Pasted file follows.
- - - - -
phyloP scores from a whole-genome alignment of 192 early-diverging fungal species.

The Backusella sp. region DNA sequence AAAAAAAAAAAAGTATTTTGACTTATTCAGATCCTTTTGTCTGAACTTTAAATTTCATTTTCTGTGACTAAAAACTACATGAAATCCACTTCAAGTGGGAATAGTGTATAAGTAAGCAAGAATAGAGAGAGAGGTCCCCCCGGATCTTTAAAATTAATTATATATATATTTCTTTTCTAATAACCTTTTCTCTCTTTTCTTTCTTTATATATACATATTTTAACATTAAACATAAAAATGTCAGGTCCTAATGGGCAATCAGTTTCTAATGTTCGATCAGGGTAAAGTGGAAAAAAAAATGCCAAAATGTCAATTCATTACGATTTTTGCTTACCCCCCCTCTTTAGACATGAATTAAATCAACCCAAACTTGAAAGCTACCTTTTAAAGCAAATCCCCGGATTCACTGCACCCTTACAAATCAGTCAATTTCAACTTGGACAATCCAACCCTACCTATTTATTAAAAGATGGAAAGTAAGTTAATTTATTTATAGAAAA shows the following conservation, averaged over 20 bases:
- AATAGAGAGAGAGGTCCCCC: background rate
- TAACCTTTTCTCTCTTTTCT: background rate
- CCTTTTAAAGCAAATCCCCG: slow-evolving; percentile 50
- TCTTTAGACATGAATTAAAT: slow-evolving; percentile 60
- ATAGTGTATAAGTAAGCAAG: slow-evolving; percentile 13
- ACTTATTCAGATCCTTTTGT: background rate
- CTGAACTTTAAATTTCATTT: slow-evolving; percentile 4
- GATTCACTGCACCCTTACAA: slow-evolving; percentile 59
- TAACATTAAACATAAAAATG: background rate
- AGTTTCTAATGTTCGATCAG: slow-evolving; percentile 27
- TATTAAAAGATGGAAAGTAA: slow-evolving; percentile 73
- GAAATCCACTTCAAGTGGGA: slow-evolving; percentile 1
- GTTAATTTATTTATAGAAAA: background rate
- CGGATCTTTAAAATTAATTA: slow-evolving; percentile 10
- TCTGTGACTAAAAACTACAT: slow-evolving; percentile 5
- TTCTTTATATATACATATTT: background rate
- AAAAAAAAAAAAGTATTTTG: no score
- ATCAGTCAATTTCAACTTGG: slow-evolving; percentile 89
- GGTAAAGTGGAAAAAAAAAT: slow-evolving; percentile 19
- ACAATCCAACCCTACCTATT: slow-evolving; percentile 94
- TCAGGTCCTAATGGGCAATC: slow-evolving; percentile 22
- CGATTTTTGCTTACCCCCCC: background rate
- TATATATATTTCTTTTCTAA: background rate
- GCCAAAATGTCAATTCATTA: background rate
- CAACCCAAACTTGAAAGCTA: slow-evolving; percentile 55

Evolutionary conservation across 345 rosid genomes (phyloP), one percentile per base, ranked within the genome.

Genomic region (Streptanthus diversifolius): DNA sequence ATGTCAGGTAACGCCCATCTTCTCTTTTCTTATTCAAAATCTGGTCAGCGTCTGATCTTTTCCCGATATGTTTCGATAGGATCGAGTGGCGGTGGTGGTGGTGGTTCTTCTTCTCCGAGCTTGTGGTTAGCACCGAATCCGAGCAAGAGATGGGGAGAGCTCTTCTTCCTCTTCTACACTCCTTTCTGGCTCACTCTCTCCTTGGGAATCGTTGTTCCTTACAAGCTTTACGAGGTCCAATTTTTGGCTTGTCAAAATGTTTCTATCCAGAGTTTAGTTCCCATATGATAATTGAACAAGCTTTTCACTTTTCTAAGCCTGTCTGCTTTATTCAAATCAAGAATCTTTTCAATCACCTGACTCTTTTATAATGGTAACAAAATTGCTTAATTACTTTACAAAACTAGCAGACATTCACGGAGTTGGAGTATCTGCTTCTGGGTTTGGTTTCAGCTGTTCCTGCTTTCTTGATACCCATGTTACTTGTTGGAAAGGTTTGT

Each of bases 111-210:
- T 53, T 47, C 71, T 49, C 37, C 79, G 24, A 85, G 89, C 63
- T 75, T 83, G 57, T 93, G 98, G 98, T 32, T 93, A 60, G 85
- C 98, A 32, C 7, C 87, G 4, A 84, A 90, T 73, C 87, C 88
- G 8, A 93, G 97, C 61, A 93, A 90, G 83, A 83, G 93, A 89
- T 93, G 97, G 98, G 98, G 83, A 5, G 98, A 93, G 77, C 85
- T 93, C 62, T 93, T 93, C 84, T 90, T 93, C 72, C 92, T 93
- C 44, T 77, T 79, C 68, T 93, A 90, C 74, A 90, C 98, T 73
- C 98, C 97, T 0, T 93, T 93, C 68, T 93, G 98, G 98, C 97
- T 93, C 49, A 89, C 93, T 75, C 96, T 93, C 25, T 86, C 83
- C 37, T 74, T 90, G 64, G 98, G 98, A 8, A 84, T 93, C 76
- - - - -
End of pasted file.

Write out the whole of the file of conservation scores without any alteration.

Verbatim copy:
phyloP scores from a whole-genome alignment of 192 early-diverging fungal species.

The Backusella sp. region DNA sequence AAAAAAAAAAAAGTATTTTGACTTATTCAGATCCTTTTGTCTGAACTTTAAATTTCATTTTCTGTGACTAAAAACTACATGAAATCCACTTCAAGTGGGAATAGTGTATAAGTAAGCAAGAATAGAGAGAGAGGTCCCCCCGGATCTTTAAAATTAATTATATATATATTTCTTTTCTAATAACCTTTTCTCTCTTTTCTTTCTTTATATATACATATTTTAACATTAAACATAAAAATGTCAGGTCCTAATGGGCAATCAGTTTCTAATGTTCGATCAGGGTAAAGTGGAAAAAAAAATGCCAAAATGTCAATTCATTACGATTTTTGCTTACCCCCCCTCTTTAGACATGAATTAAATCAACCCAAACTTGAAAGCTACCTTTTAAAGCAAATCCCCGGATTCACTGCACCCTTACAAATCAGTCAATTTCAACTTGGACAATCCAACCCTACCTATTTATTAAAAGATGGAAAGTAAGTTAATTTATTTATAGAAAA shows the following conservation, averaged over 20 bases:
- AATAGAGAGAGAGGTCCCCC: background rate
- TAACCTTTTCTCTCTTTTCT: background rate
- CCTTTTAAAGCAAATCCCCG: slow-evolving; percentile 50
- TCTTTAGACATGAATTAAAT: slow-evolving; percentile 60
- ATAGTGTATAAGTAAGCAAG: slow-evolving; percentile 13
- ACTTATTCAGATCCTTTTGT: background rate
- CTGAACTTTAAATTTCATTT: slow-evolving; percentile 4
- GATTCACTGCACCCTTACAA: slow-evolving; percentile 59
- TAACATTAAACATAAAAATG: background rate
- AGTTTCTAATGTTCGATCAG: slow-evolving; percentile 27
- TATTAAAAGATGGAAAGTAA: slow-evolving; percentile 73
- GAAATCCACTTCAAGTGGGA: slow-evolving; percentile 1
- GTTAATTTATTTATAGAAAA: background rate
- CGGATCTTTAAAATTAATTA: slow-evolving; percentile 10
- TCTGTGACTAAAAACTACAT: slow-evolving; percentile 5
- TTCTTTATATATACATATTT: background rate
- AAAAAAAAAAAAGTATTTTG: no score
- ATCAGTCAATTTCAACTTGG: slow-evolving; percentile 89
- GGTAAAGTGGAAAAAAAAAT: slow-evolving; percentile 19
- ACAATCCAACCCTACCTATT: slow-evolving; percentile 94
- TCAGGTCCTAATGGGCAATC: slow-evolving; percentile 22
- CGATTTTTGCTTACCCCCCC: background rate
- TATATATATTTCTTTTCTAA: background rate
- GCCAAAATGTCAATTCATTA: background rate
- CAACCCAAACTTGAAAGCTA: slow-evolving; percentile 55

Evolutionary conservation across 345 rosid genomes (phyloP), one percentile per base, ranked within the genome.

Genomic region (Streptanthus diversifolius): DNA sequence ATGTCAGGTAACGCCCATCTTCTCTTTTCTTATTCAAAATCTGGTCAGCGTCTGATCTTTTCCCGATATGTTTCGATAGGATCGAGTGGCGGTGGTGGTGGTGGTTCTTCTTCTCCGAGCTTGTGGTTAGCACCGAATCCGAGCAAGAGATGGGGAGAGCTCTTCTTCCTCTTCTACACTCCTTTCTGGCTCACTCTCTCCTTGGGAATCGTTGTTCCTTACAAGCTTTACGAGGTCCAATTTTTGGCTTGTCAAAATGTTTCTATCCAGAGTTTAGTTCCCATATGATAATTGAACAAGCTTTTCACTTTTCTAAGCCTGTCTGCTTTATTCAAATCAAGAATCTTTTCAATCACCTGACTCTTTTATAATGGTAACAAAATTGCTTAATTACTTTACAAAACTAGCAGACATTCACGGAGTTGGAGTATCTGCTTCTGGGTTTGGTTTCAGCTGTTCCTGCTTTCTTGATACCCATGTTACTTGTTGGAAAGGTTTGT

Each of bases 111-210:
- T 53, T 47, C 71, T 49, C 37, C 79, G 24, A 85, G 89, C 63
- T 75, T 83, G 57, T 93, G 98, G 98, T 32, T 93, A 60, G 85
- C 98, A 32, C 7, C 87, G 4, A 84, A 90, T 73, C 87, C 88
- G 8, A 93, G 97, C 61, A 93, A 90, G 83, A 83, G 93, A 89
- T 93, G 97, G 98, G 98, G 83, A 5, G 98, A 93, G 77, C 85
- T 93, C 62, T 93, T 93, C 84, T 90, T 93, C 72, C 92, T 93
- C 44, T 77, T 79, C 68, T 93, A 90, C 74, A 90, C 98, T 73
- C 98, C 97, T 0, T 93, T 93, C 68, T 93, G 98, G 98, C 97
- T 93, C 49, A 89, C 93, T 75, C 96, T 93, C 25, T 86, C 83
- C 37, T 74, T 90, G 64, G 98, G 98, A 8, A 84, T 93, C 76